This will be the eighth career meeting between these two. Interestingly, Giorgi won the most recent encounter – a 6-3, 6-3 victory in Eastbourne last month. After qualifying, she beat Pliskova in the first round and Sabalenka to reach the semifinals, where she fell to Kontaveit.

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Pliskova, who played in the final at Wimbledon, won in the only major meeting, a three-set affair at the 2019 Australian Open.

Head-to-head: Pliskova, 5-2.

No.7 Garbiñe Muguruza vs. Alison Van Uytvanck

The draw has opened up considerably for the 27-year-old Spaniard, with Barty, Sabalenka and Kvitova gone from her top half. Muguruza has yet to drop a set after beating Wang Qiang 6-3, 6-0.

Van Uytvanck, a 27-year-old Belgian, stunned Kvitova 5-7, 6-3, 6-0 in the second round. Last month, she won a $100,000 ITF event in Nottingham but entered the Olympics with a 9-9 singles record at the WTA level.

Muguruza won the most recent meeting, 6-2, 6-0 at the Melbourne 500 earlier this year, but in 2018 Van Uytvanck stunned the defending champion Muguruza at Wimbledon 7-5, 2-6, 6-1.

Head-to-head: Muguruza, 3-1.

No. 8 Barbora Krejcikova vs. No.9 Belinda Bencic

In theory, as close as it gets. They’re ranked No. 11 and No.12 among WTA players and have never played.

Krejcikova, the newly minted French Open champion, has won 22 of 23 matches – and played less than three sets after advancing to the second round, when Zarina Diyas retired and she defeated Leylah Fernandez  6-2, 6-4.

Bencic won all four sets against Jessica Pegula and Misaki Doi. Playing for Switzerland, which produced Martina Hingis, Roger Federer and Stan Wawrinka, Bencic understands the expectations.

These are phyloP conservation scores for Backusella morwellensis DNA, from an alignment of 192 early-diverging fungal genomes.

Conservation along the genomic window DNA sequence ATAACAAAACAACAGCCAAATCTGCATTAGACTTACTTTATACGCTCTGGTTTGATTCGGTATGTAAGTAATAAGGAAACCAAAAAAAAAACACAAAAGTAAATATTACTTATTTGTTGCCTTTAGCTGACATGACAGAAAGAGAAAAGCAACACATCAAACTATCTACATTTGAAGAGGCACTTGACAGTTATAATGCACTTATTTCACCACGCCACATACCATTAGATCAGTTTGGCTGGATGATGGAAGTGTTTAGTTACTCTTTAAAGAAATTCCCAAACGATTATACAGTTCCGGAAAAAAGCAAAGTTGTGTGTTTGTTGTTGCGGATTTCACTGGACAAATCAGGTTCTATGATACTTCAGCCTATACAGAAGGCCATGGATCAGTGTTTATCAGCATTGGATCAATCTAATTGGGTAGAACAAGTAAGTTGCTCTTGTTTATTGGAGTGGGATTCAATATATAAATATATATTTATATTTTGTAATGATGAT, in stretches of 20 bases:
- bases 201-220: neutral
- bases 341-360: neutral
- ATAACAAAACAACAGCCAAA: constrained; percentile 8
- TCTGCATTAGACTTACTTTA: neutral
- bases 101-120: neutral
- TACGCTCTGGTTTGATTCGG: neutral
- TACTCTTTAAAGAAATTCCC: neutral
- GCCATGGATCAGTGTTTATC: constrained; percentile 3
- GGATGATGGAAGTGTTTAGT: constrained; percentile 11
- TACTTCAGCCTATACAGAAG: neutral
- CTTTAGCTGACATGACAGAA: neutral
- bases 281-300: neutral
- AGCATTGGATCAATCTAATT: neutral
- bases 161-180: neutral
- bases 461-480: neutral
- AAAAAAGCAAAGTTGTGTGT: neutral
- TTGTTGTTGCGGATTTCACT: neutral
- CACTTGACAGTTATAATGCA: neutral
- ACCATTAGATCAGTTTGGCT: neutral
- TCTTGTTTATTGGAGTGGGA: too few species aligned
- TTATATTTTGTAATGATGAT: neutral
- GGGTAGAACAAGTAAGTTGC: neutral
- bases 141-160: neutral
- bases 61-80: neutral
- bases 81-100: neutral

Photo by Kopatsch/Sato/Sidorjak/ITF

“I definitely don’t feel it,” Bencic told reporters. “I think in a country like we have with Switzerland, I think the people are expecting very much. They are very, how do you say in nice words … spoiled to have good results.

“I’m just really grateful that I can be one of them. I’m not taking it as a pressure, but as a privilege.”

No. 13 Anastasia Pavlyuchenkova vs. Sara Sorribes Tormo

Sorribes Tormo, the 24-year-old Spaniard, played the match of her life when she beat No.1 Barty in the first round.

“I still have goosebumps. It’s amazing,” Sorribes Tormo said afterward. “It’s the best victory in my career, for sure. Because of the place, for who she is, because of what the Olympics means to me and because of playing for Spain.”

Sorribes Tormo seems to thrive in these international situations. In February 2020, she beat Osaka in a Billie Jean King Cup qualifying match.

Pavlyuchenkova’s recent career-high moment? Reaching the final at Roland Garros, beating Sabalenka, Victoria Azarenka and Elena Rybakina on the way.

Head-to-head: Pavlyuchenkova, 2-1 (but not played since 2017 Mallorca).

No.15 Elena Rybakina vs. Donna Vekic

At 22, Rybakina of Kazakhstan is the youngest player left in the draw and already one of the world’s best players.

She’s ranked No.20 and coming off a fourth-round appearance at Wimbledon – and a career-best quarterfinal at the French Open.

Vekic produced one of the biggest upsets so far, eliminating No.3 Sabalenka 6-4, 3-6, 7-6 (3). Ranked No.50, Vekic entered the event with a 7-7 singles record, which includes a fourth-round effort at the Australian Open.

This will be their first matchup.

Paula Badosa vs. Nadia Podoroska

Badosa is in the midst of a terrific season, winning her 28th match in a 6-3, 7-6 (4) second-round upset of No.6 seed Swiatek. The 23-year-old Spaniard reached the quarterfinals at Roland Garros (a career best) and the fourth round at Wimbledon.

Podoroska, though, also has an impressive French Open effort on her resume. She beat Krejcikova and Svitolina to reach the semifinals last fall, before losing to eventual champion Swiatek.

This is the only matchup between two unseeded players.

Head-to-head: Badosa, 1-0 (qualifying, 2014 Tampico).